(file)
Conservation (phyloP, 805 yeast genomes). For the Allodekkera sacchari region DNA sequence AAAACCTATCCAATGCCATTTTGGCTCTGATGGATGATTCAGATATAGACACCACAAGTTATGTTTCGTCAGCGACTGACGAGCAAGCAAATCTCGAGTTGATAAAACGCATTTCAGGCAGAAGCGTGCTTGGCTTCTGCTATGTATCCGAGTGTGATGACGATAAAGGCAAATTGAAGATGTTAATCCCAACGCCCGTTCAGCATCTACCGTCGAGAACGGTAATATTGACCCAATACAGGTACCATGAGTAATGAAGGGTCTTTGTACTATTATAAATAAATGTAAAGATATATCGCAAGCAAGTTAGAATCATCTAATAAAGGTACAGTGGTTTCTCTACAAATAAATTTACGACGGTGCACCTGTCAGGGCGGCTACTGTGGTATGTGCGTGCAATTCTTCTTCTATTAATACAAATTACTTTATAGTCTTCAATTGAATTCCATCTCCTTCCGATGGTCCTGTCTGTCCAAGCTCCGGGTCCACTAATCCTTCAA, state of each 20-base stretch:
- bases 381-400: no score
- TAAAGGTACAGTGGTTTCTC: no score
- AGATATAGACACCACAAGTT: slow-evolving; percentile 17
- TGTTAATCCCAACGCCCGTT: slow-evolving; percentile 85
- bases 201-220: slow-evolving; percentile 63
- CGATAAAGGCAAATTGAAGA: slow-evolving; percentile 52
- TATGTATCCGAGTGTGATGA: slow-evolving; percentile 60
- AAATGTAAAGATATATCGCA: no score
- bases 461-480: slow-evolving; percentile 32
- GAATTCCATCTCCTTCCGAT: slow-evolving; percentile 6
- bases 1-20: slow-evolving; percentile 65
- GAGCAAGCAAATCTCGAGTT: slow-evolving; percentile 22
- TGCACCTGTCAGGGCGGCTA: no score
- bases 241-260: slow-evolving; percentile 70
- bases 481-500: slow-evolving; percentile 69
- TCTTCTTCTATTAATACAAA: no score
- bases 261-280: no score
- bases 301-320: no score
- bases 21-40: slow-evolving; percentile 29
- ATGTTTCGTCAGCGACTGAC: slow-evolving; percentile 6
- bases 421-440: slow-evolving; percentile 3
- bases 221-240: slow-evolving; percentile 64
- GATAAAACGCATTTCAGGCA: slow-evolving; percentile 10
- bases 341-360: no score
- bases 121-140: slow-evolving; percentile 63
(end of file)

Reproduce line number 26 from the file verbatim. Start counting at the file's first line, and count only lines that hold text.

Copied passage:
- bases 121-140: slow-evolving; percentile 63